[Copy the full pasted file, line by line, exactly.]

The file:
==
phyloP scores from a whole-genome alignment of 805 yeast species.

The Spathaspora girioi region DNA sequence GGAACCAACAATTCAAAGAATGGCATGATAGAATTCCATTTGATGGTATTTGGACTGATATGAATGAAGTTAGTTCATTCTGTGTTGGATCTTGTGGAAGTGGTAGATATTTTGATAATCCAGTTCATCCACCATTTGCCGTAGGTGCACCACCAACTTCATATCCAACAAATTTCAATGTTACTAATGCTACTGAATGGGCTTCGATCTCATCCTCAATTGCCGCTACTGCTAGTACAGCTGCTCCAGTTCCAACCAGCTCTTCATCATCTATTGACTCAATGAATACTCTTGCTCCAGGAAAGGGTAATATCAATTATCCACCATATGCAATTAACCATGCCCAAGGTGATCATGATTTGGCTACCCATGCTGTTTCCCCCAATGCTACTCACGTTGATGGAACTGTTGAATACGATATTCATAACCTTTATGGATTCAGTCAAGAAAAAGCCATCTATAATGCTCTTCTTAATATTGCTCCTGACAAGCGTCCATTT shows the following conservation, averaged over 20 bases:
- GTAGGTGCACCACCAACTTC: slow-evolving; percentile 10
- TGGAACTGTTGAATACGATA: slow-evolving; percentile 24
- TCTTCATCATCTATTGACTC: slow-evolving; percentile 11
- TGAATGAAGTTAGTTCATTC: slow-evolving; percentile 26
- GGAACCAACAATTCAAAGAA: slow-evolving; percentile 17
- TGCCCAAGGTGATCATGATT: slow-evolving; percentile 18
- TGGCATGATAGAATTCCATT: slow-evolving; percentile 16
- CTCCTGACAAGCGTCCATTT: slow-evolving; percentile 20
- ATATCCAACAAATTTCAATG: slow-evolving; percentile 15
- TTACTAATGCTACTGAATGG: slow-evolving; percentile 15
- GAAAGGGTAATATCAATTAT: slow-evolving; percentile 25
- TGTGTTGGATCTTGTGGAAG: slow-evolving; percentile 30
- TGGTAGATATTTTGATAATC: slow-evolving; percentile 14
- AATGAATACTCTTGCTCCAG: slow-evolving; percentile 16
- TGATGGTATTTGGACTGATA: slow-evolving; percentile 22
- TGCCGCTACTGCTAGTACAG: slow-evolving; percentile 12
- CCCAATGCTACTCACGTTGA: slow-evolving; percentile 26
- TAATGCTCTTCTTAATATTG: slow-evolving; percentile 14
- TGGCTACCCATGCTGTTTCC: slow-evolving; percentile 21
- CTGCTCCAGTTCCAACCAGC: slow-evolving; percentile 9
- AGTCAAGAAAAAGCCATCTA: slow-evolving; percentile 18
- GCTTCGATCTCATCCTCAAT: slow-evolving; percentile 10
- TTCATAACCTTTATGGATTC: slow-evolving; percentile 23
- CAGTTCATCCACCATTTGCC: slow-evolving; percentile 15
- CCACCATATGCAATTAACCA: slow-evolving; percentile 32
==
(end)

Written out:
phyloP scores from a whole-genome alignment of 805 yeast species.

The Spathaspora girioi region DNA sequence GGAACCAACAATTCAAAGAATGGCATGATAGAATTCCATTTGATGGTATTTGGACTGATATGAATGAAGTTAGTTCATTCTGTGTTGGATCTTGTGGAAGTGGTAGATATTTTGATAATCCAGTTCATCCACCATTTGCCGTAGGTGCACCACCAACTTCATATCCAACAAATTTCAATGTTACTAATGCTACTGAATGGGCTTCGATCTCATCCTCAATTGCCGCTACTGCTAGTACAGCTGCTCCAGTTCCAACCAGCTCTTCATCATCTATTGACTCAATGAATACTCTTGCTCCAGGAAAGGGTAATATCAATTATCCACCATATGCAATTAACCATGCCCAAGGTGATCATGATTTGGCTACCCATGCTGTTTCCCCCAATGCTACTCACGTTGATGGAACTGTTGAATACGATATTCATAACCTTTATGGATTCAGTCAAGAAAAAGCCATCTATAATGCTCTTCTTAATATTGCTCCTGACAAGCGTCCATTT shows the following conservation, averaged over 20 bases:
- GTAGGTGCACCACCAACTTC: slow-evolving; percentile 10
- TGGAACTGTTGAATACGATA: slow-evolving; percentile 24
- TCTTCATCATCTATTGACTC: slow-evolving; percentile 11
- TGAATGAAGTTAGTTCATTC: slow-evolving; percentile 26
- GGAACCAACAATTCAAAGAA: slow-evolving; percentile 17
- TGCCCAAGGTGATCATGATT: slow-evolving; percentile 18
- TGGCATGATAGAATTCCATT: slow-evolving; percentile 16
- CTCCTGACAAGCGTCCATTT: slow-evolving; percentile 20
- ATATCCAACAAATTTCAATG: slow-evolving; percentile 15
- TTACTAATGCTACTGAATGG: slow-evolving; percentile 15
- GAAAGGGTAATATCAATTAT: slow-evolving; percentile 25
- TGTGTTGGATCTTGTGGAAG: slow-evolving; percentile 30
- TGGTAGATATTTTGATAATC: slow-evolving; percentile 14
- AATGAATACTCTTGCTCCAG: slow-evolving; percentile 16
- TGATGGTATTTGGACTGATA: slow-evolving; percentile 22
- TGCCGCTACTGCTAGTACAG: slow-evolving; percentile 12
- CCCAATGCTACTCACGTTGA: slow-evolving; percentile 26
- TAATGCTCTTCTTAATATTG: slow-evolving; percentile 14
- TGGCTACCCATGCTGTTTCC: slow-evolving; percentile 21
- CTGCTCCAGTTCCAACCAGC: slow-evolving; percentile 9
- AGTCAAGAAAAAGCCATCTA: slow-evolving; percentile 18
- GCTTCGATCTCATCCTCAAT: slow-evolving; percentile 10
- TTCATAACCTTTATGGATTC: slow-evolving; percentile 23
- CAGTTCATCCACCATTTGCC: slow-evolving; percentile 15
- CCACCATATGCAATTAACCA: slow-evolving; percentile 32